A quotation is “the repetition of one expression as part of another, particularly when the quoted expression is well-known or explicitly attributed by citation to its original source, and is indicated by quotation marks”.
According to Wikipedia, quotations are used for a variety of reasons: “to illuminate the meaning or to support the arguments of the work in which it is being quoted; to provide direct information about the work being quoted; to pay homage to the original work or author, to make the user seem well-read, and/or to comply with copyright law”.
Quotations are also commonly printed as a means of inspiration and to invoke philosophical thoughts from the reader.
I collect quotations, that is, I am in the habit of writing down and preserving things that others have said or written and which I consider to be important to keep or worthwhile to repeat in appropriate circumstances. The regurgitation of what others have said can be used in sermons, newspaper articles, group discussions or personal arguments, speeches and other forms of public address and, of course, as starters or fill-ins for blog articles such as this one.
In all of the above cases, a quotation is usually included to give a glimpse of the user’s personality, to make a statement of his/her beliefs, or to spread his/her views or ideas. In this I am reminded of the views of the 19th century German philosopher, Friedrich Nietzsche, who said that personal statements are expressions of the user’s personal philosophy and that “every philosophy, in fact, is a personal confession, a kind of memoir”, and that “every philosophy really has a moral root, a moral prejudice”.
Nietzsche saw the un-rooting of some of these prejudices as an important aspect of his work.
I was reminded of the foregoing when I recently came across a quotation from that exemplary source of misquotes, verbal blunders, inappropriate statements and questionable memoirs, Philip Mountbatten. It was he who had the title of the ‘Duke of Edinburgh’ bestowed on him when he became a naturalized British citizen before he married Elizabeth Windsor. Ironically, Philip Mountbatten was born in Greece, the birthplace of some of history’s greatest philosophers.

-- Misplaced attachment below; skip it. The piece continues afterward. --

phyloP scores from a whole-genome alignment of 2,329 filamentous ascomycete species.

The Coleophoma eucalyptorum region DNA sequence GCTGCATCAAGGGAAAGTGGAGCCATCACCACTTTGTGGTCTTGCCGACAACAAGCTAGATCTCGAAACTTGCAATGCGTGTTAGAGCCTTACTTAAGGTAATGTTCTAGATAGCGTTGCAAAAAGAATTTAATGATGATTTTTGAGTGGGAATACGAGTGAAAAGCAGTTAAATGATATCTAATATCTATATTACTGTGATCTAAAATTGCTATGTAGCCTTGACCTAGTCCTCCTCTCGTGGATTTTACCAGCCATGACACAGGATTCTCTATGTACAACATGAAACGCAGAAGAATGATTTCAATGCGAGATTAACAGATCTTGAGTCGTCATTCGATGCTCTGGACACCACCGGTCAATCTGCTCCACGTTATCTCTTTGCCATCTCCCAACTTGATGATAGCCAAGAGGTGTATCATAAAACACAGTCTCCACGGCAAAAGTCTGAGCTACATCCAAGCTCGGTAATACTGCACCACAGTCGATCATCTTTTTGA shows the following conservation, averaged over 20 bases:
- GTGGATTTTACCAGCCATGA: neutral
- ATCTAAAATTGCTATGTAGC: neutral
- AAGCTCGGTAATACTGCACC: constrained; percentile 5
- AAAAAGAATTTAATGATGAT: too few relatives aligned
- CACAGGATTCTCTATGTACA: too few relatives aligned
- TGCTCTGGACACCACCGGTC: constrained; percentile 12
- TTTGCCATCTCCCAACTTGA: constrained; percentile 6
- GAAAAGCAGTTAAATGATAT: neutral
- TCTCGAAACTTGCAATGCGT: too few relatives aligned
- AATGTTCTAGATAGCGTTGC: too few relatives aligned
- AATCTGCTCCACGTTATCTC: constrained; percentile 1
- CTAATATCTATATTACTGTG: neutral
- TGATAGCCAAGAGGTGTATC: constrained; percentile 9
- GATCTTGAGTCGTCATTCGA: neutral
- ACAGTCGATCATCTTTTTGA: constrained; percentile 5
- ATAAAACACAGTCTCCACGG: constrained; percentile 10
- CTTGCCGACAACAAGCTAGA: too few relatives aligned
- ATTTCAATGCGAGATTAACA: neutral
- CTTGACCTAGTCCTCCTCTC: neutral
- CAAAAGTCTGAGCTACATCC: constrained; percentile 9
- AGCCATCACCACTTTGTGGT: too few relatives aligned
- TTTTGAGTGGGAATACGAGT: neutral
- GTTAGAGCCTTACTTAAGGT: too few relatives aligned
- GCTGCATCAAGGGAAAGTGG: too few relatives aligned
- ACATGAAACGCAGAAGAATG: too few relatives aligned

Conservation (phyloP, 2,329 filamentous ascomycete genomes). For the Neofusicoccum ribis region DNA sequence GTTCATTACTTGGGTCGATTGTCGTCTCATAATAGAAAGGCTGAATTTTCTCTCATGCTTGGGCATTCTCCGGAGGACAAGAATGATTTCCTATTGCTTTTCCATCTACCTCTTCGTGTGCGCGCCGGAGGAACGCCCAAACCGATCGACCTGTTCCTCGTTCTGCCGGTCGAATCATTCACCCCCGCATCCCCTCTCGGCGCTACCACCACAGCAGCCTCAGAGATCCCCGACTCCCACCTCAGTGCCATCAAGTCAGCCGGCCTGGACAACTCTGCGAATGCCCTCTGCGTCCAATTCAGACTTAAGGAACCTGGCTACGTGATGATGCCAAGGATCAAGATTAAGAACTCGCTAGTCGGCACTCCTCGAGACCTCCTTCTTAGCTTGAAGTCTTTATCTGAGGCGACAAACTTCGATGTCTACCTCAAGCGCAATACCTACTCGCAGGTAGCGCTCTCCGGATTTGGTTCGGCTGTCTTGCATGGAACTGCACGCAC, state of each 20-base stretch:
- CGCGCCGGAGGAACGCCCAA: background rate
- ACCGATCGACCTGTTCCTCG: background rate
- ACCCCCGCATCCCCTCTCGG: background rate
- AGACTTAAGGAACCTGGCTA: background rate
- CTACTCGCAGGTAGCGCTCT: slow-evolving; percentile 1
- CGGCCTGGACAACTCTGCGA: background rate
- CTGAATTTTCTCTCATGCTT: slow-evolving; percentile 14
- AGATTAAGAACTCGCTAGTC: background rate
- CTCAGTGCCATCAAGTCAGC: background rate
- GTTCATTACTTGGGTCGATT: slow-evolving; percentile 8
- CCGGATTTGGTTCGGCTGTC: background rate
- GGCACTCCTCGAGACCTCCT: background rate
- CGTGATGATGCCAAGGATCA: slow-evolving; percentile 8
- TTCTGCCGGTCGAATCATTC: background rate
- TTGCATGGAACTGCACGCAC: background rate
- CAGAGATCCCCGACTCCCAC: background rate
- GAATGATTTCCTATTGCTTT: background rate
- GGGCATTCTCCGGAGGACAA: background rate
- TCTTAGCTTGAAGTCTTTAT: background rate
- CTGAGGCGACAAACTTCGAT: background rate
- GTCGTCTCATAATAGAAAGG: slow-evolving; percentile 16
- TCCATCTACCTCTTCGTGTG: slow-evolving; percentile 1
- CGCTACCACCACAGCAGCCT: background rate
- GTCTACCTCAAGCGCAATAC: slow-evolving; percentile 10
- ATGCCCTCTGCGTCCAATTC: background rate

Philip Mountbatten is quoted as once having said: “Everybody was saying we must have more leisure. Now they are complaining that they are unemployed.”
In saying the above, it is blatantly apparent that this so-called ‘royal person’ is confusing two fundamentally different situations – what is ‘leisure’ and what is ‘unemployment’? Perhaps this is to be expected from someone who left active military service and his day job in the British navy as far back as 1952 (in preparation for his marriage to Elizabeth Windsor).
Philip Mountbatten has had a history of making flippant and erroneous statements. He is someone who seems to have lived a life of unending and (probably) boring leisure as the consort of the longest-serving monarch in British history, and who, along with the rest of his family, was effectively given a job for life at the expense of the British public. Unemployment has never impacted his life.
In commenting on unemployment and linking it with leisure in the manner he does, he is surely being very offensive to the millions of people, including at times members of my own family, who are or have been caught-up with the struggle of being in a situation of not having a job, never-mind a ‘job for life’. Such persons can clearly differentiate between leisure and unemployment.
Unlike many British people, Philip Mountbatten does not need to be concerned about the economic well-being of his wife and children. The British public and the private wealth of the ‘royals’ ensure that. So too, he has been in the very fortunate position of being well-placed and affluent enough to have a long and exceedingly comfortable retirement – with a substantial pension.
In making statements such as “Everybody was saying we must have more leisure. Now they are complaining that they are unemployed”, and without any countermanding statement, Philip Mountbatten demonstrates that he seems to care very little about the ordinary people of the UK. He apparently believes that he can insult them with seeming impunity. But, there again, what’s new?
Perhaps the fact that statements made by individuals can be quoted, as I have done with one opinion of Philip Mountbatten, might serve to remind us of the consequences of making flippant, abusive and inappropriate comments about matters that are publicly sensitive.
On the other hand, the fact that such statements can be placed in the public domain may be a valuable means of gaining an insight into the kind of characters that occupy prominent public positions.
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